, Volume 35, Issue 6, pp 681-687

First online:

Quantitative analysis of long-chain trans-monoenes originating from hydrogenated marine oil

  • Robert WilsonAffiliated withCardiovascular Research Unit, University of Edinburgh Email author 
  • , Karin LyallAffiliated withCardiovascular Research Unit, University of Edinburgh
  • , J. Anne PayneAffiliated withCardiovascular Research Unit, University of Edinburgh
  • , Rudolph A. RiemersmaAffiliated withCardiovascular Research Unit, University of EdinburghDepartment of Medical Physiology, University of Tromsø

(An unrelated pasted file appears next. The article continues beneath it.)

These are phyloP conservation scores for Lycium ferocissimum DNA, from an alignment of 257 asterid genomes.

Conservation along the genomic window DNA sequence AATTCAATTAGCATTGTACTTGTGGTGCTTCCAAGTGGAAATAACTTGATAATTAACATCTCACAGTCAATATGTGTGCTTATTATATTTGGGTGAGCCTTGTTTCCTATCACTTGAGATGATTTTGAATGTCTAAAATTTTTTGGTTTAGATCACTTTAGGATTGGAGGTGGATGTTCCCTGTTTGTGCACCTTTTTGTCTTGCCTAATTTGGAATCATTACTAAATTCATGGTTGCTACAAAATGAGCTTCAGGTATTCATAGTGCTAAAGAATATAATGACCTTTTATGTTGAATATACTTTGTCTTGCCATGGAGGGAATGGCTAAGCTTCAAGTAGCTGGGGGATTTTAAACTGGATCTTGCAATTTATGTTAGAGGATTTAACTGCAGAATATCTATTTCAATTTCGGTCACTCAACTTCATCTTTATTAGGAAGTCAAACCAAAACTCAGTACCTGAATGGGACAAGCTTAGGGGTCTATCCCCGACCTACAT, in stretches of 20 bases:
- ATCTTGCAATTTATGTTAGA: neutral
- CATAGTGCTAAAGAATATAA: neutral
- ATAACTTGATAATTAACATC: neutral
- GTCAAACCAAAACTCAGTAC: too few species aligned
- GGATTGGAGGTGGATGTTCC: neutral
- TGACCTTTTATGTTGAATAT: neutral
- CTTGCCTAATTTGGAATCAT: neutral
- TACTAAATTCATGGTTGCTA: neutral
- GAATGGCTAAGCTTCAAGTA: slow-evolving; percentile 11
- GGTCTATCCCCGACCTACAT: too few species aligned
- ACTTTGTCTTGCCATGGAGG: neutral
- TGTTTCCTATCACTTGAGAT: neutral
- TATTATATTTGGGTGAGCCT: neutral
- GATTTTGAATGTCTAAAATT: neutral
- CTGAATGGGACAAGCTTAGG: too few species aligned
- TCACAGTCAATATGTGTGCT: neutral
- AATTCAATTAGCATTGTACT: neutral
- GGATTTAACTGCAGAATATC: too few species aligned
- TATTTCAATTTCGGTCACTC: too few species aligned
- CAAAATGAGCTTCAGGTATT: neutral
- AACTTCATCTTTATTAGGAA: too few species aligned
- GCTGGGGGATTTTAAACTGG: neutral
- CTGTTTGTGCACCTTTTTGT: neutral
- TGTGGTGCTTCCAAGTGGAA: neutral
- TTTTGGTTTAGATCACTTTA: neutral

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Gas chromatography (GC) is used for the analysis of trans-fatty acids in partially hydrogenated vegetable oils. Although trans-isomers of C18 carbon length predominate in partially hydrogenated vegetable oils, trans-isomers of C20 and C22 carbon length occur in partially hydrogenated fish oil. We report a simple silver ion chromatographic combined with capillary GC technique for quantitative analysis of trans-monoenes derived from partially hydrogenated fish oil. Silver nitrate thinlayer chromatographic (TLC) plates are developed in toluene/hexane (50∶50, vol/vol). Fatty acid methyl esters are separated into saturates (R f 0.79), trans-monoenes (R f 0.49), cis-monoenes (R f, 0.27), dienes (R f, 0.10), and polyunsaturated fatty acids with three or more double bonds remaining at the origin. The isolated trans-monoenes are quantitatively analyzed by capillary GC. The technique of argentation TLC with GC analysis of isolated methyl esters is highly reproducible with 4.8% variation (i.e., coefficient of variation, CV%) in R f values and 4.3 and 6.9% CV% in quantification within batch and between batch, respectively. Furthermore, the combined technique revealed that direct GC analysis underestimated the trans-content of margarines by at least 30%. In this study, C20 and C22 trans-monoenes were found in relatively large quantities; 13.9% (range 10.3–19.6%) and 7.5% (range 5.3–11.5%), respectively, in margarine purchased in 1995, but these C20 and C22 trans-monoenes were much reduced (0.1%) in a fresh selection of margarine purchased in 1998. Compositional data from labels underestimated the trans-content of margarines, especially those dervied from hydrogenated marine oil. Low levels of C20 trans-monoenes (range 0.1–0.3%) and C22 trans-monoenes (range 0.0–0.1%) were identified in adipose tissue obtained from healthy volunteers in 1995, presumably indicating consumption of partially hydrogenated fish oil.